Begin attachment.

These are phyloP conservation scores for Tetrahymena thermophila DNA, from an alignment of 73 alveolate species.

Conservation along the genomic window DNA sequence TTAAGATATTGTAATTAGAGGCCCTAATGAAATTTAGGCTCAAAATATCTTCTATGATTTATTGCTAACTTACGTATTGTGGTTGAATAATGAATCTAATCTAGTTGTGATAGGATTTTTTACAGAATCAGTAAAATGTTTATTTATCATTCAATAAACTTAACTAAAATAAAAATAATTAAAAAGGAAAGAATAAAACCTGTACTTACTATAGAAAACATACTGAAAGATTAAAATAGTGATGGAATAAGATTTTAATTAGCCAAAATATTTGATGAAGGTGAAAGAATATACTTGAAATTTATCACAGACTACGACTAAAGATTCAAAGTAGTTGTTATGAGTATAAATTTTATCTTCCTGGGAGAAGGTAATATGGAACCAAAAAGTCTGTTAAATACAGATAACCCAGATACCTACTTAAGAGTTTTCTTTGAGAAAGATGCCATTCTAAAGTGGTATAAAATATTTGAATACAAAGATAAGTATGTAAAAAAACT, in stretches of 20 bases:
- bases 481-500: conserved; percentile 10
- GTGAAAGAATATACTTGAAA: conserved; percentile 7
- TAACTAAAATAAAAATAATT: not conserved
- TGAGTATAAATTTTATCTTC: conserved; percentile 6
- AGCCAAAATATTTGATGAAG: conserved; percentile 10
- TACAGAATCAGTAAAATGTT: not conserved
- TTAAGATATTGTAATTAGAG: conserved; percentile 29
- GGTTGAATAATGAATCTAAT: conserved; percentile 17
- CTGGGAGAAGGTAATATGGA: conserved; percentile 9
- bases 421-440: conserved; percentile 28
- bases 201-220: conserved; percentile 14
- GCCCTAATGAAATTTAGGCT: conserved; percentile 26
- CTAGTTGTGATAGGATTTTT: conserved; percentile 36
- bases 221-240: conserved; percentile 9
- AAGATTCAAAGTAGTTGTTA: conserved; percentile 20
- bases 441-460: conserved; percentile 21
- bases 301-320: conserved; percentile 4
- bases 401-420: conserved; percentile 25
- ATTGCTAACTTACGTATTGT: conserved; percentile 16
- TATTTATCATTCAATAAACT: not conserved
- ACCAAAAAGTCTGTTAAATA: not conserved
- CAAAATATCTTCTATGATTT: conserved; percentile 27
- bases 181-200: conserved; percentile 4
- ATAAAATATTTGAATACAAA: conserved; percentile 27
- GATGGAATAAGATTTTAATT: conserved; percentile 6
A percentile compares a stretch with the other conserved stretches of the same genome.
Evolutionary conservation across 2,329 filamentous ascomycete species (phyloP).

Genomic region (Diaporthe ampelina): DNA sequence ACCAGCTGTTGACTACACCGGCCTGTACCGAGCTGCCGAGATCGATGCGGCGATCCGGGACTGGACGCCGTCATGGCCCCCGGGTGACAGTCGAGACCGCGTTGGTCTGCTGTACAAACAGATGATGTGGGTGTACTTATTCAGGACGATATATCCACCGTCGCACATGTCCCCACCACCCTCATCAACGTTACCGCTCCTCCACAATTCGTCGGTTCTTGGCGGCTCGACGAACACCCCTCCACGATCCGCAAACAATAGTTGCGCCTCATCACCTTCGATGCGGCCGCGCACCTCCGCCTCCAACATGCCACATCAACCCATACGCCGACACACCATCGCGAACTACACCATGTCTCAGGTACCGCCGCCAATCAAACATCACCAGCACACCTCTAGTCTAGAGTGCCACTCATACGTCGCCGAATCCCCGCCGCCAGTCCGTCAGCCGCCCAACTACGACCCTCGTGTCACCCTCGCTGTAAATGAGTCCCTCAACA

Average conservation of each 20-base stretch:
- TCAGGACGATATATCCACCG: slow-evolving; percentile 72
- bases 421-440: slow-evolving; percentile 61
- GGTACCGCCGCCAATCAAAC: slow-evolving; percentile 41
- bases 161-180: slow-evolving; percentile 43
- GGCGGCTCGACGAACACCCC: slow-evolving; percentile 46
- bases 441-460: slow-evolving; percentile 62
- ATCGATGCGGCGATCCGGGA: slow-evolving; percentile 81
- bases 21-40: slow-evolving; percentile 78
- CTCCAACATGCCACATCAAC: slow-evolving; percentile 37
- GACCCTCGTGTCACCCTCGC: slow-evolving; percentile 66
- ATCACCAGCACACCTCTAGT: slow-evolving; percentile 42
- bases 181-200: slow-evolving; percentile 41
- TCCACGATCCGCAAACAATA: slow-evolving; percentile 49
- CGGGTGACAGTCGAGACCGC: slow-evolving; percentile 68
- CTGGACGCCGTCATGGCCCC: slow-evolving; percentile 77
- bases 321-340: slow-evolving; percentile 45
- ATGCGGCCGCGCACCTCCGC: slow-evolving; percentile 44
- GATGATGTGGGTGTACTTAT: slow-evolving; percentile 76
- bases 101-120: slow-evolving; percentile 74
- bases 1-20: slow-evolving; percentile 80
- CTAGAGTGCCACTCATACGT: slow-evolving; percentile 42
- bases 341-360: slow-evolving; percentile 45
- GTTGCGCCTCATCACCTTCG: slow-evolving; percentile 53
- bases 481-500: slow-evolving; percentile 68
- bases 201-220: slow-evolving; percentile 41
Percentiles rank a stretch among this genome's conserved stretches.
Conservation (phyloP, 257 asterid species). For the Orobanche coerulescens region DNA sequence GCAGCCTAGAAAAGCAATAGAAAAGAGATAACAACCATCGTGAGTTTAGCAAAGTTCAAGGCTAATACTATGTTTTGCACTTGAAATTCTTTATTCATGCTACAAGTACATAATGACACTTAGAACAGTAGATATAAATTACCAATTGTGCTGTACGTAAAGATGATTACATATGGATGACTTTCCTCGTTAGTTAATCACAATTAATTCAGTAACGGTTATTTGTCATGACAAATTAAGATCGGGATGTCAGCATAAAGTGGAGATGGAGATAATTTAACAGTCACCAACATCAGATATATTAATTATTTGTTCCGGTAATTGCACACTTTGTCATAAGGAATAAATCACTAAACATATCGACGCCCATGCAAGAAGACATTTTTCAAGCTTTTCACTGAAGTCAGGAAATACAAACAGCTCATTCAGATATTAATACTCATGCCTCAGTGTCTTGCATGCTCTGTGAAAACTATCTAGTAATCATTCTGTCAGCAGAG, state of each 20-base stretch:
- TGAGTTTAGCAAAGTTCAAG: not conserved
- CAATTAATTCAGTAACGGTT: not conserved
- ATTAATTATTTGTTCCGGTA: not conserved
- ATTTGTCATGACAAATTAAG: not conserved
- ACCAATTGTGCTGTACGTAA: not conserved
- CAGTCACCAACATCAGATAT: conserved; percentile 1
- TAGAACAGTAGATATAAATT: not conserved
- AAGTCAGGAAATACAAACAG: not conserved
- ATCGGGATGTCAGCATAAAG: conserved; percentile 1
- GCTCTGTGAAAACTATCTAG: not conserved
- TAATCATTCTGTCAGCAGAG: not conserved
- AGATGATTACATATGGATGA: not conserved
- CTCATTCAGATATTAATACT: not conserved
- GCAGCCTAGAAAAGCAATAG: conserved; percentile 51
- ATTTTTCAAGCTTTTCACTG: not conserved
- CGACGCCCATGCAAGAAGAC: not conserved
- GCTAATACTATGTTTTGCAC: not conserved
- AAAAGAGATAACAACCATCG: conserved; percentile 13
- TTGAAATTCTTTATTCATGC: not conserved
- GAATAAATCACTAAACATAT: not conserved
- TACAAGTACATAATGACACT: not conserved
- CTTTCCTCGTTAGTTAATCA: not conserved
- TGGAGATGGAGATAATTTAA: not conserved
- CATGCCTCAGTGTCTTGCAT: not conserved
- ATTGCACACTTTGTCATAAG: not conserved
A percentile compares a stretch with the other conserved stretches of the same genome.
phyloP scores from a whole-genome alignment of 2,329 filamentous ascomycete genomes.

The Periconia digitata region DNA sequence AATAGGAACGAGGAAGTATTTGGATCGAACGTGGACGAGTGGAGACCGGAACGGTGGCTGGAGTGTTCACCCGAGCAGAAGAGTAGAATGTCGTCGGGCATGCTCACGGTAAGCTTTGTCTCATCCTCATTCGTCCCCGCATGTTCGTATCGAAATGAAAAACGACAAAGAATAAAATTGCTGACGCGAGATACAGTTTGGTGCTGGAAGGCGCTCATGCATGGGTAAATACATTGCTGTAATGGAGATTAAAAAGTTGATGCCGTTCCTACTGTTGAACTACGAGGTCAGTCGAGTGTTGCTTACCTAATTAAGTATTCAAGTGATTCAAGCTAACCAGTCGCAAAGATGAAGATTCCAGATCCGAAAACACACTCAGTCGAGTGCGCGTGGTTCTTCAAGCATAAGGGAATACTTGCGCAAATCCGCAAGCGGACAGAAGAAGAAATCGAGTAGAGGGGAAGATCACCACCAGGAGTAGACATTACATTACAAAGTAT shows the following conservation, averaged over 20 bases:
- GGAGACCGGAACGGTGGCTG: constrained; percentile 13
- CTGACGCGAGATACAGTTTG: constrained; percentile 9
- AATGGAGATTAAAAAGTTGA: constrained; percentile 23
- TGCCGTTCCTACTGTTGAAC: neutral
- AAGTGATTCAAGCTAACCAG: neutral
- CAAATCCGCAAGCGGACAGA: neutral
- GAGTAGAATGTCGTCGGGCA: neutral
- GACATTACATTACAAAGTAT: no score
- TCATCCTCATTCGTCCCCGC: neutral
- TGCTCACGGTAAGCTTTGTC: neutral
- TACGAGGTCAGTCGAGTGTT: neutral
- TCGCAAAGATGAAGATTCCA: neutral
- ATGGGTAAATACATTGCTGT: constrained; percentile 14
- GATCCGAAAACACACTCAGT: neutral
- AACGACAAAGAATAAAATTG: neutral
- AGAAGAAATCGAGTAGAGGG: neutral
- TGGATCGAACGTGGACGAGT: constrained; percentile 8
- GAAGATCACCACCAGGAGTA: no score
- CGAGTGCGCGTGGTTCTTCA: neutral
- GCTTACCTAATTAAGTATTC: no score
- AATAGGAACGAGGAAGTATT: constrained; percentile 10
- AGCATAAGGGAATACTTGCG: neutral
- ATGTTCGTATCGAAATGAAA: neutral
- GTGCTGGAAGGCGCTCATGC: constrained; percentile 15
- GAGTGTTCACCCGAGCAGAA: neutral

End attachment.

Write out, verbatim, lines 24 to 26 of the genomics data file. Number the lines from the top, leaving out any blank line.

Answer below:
- CAAAATATCTTCTATGATTT: conserved; percentile 27
- bases 181-200: conserved; percentile 4
- ATAAAATATTTGAATACAAA: conserved; percentile 27